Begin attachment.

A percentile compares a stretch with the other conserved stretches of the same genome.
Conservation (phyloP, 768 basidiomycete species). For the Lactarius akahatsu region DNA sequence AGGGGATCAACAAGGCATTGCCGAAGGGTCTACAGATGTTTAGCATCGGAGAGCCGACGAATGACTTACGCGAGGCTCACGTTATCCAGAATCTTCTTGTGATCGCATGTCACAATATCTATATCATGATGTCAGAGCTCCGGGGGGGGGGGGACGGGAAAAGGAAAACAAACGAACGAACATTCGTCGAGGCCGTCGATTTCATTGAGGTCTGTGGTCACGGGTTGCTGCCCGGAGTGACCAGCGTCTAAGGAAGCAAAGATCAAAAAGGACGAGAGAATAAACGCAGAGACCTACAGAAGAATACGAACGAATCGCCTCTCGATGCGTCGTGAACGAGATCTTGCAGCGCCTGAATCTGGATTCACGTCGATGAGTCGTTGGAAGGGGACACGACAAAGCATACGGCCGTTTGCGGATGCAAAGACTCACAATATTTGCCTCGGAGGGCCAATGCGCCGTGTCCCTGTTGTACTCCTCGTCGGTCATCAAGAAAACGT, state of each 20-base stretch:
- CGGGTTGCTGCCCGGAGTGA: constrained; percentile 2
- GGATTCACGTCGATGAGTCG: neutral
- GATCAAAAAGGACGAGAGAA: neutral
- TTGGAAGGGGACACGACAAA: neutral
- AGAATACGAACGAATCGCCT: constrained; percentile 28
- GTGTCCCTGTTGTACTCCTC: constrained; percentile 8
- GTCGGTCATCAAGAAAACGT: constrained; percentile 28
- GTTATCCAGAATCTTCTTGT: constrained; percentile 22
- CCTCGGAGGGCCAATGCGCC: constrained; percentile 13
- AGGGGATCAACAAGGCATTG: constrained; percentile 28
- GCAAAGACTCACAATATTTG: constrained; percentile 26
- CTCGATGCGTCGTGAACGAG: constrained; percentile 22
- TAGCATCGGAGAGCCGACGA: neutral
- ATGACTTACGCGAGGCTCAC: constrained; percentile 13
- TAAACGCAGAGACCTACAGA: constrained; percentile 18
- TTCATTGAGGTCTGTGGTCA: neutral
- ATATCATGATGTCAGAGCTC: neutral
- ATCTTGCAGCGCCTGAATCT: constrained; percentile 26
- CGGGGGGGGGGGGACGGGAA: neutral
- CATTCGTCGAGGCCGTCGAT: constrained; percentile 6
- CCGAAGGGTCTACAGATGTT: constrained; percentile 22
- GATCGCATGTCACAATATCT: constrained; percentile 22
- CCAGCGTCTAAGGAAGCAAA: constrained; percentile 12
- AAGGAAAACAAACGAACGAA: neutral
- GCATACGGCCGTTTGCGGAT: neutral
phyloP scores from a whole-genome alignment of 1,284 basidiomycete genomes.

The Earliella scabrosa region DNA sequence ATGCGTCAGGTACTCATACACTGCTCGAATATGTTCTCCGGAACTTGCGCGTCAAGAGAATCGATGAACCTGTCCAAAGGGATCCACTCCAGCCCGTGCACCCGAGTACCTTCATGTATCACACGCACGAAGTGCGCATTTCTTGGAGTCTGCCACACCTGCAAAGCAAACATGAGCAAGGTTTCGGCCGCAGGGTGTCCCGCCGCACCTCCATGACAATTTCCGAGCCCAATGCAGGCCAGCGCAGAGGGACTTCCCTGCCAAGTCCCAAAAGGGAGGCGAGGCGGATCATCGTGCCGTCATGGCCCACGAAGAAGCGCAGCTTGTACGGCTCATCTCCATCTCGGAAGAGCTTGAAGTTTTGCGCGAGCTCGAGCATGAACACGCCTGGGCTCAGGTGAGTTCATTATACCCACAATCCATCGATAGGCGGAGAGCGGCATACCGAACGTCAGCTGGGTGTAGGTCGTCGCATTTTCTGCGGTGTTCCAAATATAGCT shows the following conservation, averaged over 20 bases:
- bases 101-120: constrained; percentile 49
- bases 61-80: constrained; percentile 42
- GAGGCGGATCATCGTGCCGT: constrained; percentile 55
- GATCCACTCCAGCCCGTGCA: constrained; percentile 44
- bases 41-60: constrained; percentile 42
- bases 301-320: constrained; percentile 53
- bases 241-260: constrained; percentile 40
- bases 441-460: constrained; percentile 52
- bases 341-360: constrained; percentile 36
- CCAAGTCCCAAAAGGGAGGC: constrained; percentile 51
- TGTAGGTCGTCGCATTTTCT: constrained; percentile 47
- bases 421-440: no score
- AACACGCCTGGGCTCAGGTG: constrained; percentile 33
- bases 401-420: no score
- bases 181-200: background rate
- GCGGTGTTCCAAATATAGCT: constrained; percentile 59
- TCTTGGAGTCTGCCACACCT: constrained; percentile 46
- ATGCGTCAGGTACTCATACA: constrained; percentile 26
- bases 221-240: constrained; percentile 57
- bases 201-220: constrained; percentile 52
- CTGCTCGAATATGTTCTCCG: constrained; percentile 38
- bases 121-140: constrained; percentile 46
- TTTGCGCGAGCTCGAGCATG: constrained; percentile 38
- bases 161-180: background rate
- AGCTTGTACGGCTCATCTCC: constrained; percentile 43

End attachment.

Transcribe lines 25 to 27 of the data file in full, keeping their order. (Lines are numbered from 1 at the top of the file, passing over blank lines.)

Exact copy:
- CCAGCGTCTAAGGAAGCAAA: constrained; percentile 12
- AAGGAAAACAAACGAACGAA: neutral
- GCATACGGCCGTTTGCGGAT: neutral